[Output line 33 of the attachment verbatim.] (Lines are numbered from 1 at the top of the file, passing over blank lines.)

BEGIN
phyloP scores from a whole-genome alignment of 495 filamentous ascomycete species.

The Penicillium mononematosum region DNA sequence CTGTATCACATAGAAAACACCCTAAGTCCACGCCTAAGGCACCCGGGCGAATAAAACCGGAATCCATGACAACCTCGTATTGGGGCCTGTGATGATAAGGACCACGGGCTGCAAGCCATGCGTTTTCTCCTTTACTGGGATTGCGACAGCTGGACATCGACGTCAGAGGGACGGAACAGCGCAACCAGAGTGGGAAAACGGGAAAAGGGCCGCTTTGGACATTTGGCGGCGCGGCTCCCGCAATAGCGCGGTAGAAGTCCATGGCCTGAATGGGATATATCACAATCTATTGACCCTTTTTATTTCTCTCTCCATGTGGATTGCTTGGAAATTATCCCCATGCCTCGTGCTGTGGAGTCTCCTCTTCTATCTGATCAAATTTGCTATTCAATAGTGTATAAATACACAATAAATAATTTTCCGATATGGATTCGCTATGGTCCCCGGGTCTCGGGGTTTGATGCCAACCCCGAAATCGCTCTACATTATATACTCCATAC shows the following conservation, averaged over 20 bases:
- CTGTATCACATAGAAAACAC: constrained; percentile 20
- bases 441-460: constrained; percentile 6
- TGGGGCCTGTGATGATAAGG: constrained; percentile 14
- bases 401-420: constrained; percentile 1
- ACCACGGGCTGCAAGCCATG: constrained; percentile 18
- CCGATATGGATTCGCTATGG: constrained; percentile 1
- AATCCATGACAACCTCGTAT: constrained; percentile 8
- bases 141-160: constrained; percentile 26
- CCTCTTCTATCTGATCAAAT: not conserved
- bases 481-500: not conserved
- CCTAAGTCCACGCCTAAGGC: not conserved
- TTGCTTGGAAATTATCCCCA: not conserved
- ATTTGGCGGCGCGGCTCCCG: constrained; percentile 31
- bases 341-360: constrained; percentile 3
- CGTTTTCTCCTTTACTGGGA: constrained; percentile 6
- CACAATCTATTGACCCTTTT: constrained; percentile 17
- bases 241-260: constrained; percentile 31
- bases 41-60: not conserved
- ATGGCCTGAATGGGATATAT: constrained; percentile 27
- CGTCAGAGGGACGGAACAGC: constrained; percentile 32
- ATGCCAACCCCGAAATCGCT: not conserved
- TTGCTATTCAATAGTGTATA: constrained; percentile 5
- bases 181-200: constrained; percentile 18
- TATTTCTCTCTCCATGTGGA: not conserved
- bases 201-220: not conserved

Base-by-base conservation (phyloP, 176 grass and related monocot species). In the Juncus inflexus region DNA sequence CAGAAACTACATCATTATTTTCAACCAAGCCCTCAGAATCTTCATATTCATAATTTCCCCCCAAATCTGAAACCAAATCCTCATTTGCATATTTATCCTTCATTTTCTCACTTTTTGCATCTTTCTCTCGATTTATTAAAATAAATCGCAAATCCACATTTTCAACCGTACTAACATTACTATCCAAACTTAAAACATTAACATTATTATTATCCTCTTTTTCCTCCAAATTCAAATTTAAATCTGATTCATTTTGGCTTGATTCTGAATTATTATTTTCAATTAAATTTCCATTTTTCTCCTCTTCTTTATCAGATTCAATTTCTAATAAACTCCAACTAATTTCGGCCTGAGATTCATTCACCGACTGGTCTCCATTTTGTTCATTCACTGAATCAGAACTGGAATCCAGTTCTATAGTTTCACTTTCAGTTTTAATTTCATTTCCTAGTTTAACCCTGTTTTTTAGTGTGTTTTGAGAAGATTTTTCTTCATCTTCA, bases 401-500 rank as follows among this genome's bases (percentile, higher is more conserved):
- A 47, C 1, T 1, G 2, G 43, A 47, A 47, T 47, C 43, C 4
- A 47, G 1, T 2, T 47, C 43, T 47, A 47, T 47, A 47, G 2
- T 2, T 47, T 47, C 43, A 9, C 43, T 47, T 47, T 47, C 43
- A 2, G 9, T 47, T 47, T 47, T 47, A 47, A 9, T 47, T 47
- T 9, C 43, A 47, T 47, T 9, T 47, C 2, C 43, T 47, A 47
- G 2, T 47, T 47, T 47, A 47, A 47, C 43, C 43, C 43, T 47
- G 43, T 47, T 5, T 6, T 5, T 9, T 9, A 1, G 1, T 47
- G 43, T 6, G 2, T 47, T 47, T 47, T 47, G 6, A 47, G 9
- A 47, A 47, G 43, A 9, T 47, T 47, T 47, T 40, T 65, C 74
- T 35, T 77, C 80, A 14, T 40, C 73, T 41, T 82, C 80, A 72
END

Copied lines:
- T 9, C 43, A 47, T 47, T 9, T 47, C 2, C 43, T 47, A 47